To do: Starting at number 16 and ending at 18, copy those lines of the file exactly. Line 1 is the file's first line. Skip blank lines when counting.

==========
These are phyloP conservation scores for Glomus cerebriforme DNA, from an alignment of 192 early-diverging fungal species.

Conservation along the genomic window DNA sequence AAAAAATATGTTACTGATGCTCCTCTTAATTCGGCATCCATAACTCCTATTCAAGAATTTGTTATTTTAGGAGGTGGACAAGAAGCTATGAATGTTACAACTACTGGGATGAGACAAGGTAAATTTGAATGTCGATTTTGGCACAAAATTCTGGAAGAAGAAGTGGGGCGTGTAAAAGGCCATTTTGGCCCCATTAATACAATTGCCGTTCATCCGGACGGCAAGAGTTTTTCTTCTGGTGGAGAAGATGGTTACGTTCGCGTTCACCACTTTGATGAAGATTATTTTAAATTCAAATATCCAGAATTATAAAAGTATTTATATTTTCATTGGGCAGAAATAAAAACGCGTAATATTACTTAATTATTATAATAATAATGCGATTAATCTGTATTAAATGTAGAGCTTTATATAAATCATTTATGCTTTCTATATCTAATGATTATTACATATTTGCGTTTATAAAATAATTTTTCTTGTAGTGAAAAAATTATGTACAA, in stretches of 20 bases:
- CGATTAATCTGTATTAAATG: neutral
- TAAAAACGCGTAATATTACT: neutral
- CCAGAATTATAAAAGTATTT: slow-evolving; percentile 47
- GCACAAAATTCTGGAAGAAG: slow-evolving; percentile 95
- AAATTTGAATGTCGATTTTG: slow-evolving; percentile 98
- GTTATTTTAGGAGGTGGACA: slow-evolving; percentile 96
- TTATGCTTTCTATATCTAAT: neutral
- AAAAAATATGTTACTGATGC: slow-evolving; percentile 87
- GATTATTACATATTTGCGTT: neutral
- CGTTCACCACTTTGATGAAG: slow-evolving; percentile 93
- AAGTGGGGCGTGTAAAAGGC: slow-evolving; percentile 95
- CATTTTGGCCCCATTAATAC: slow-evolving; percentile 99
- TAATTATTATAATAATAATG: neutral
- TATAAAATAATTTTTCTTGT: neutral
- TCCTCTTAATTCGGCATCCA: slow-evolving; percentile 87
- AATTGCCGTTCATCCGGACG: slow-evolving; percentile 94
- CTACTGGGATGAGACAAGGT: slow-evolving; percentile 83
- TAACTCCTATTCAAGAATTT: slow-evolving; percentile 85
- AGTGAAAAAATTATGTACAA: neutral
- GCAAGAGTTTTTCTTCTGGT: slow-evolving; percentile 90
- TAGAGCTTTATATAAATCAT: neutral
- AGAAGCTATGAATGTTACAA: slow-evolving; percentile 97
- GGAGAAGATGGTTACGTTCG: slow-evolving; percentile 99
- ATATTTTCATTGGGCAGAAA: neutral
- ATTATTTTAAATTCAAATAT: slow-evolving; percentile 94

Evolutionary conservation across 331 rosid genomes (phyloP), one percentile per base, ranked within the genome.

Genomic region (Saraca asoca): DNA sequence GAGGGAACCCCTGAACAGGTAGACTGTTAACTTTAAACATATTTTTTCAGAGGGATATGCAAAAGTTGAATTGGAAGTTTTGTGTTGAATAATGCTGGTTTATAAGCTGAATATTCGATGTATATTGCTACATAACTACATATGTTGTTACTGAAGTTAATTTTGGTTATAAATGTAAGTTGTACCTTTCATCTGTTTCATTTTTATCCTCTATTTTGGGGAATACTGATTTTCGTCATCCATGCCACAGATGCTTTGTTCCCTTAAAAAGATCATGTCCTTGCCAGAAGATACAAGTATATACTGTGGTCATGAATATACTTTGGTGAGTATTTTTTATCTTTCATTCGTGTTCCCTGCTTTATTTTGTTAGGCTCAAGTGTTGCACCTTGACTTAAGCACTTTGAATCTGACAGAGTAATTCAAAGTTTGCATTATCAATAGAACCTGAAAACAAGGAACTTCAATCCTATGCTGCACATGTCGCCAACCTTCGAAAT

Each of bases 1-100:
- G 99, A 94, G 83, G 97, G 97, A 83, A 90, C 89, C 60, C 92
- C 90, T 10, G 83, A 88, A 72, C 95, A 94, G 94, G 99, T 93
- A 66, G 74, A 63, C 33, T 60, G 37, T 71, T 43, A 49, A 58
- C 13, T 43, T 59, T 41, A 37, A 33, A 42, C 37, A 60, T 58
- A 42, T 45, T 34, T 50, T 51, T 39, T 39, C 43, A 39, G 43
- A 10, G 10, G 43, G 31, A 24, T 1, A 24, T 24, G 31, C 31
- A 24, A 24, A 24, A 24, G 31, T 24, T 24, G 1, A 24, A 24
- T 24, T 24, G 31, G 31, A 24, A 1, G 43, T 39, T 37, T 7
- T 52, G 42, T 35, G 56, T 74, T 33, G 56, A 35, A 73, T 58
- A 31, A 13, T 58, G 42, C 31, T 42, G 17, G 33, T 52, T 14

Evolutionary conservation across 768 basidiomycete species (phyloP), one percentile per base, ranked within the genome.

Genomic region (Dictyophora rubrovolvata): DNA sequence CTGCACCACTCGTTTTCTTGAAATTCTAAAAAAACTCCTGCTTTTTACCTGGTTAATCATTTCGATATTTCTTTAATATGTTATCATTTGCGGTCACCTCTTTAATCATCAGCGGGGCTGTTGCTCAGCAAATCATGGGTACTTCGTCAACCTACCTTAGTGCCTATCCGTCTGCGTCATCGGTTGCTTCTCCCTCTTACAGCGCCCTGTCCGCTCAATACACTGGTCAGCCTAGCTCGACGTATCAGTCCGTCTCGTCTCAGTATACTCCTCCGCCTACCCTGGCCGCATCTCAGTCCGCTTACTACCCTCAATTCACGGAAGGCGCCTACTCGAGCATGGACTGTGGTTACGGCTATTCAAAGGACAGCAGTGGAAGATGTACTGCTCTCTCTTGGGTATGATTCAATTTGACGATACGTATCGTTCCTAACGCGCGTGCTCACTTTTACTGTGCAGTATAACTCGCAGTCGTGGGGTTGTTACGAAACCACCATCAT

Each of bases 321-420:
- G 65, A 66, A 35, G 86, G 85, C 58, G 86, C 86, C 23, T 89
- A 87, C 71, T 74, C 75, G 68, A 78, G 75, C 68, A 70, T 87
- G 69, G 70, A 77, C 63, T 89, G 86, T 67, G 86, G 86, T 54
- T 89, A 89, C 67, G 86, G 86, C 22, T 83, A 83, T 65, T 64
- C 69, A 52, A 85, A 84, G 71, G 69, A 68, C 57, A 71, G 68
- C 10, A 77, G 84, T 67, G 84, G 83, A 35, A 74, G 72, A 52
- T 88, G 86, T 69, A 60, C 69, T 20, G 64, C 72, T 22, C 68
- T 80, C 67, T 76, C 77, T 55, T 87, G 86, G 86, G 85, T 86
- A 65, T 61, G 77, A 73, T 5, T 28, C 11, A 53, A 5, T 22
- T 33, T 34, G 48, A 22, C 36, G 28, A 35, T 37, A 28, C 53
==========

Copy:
- TATAAAATAATTTTTCTTGT: neutral
- TCCTCTTAATTCGGCATCCA: slow-evolving; percentile 87
- AATTGCCGTTCATCCGGACG: slow-evolving; percentile 94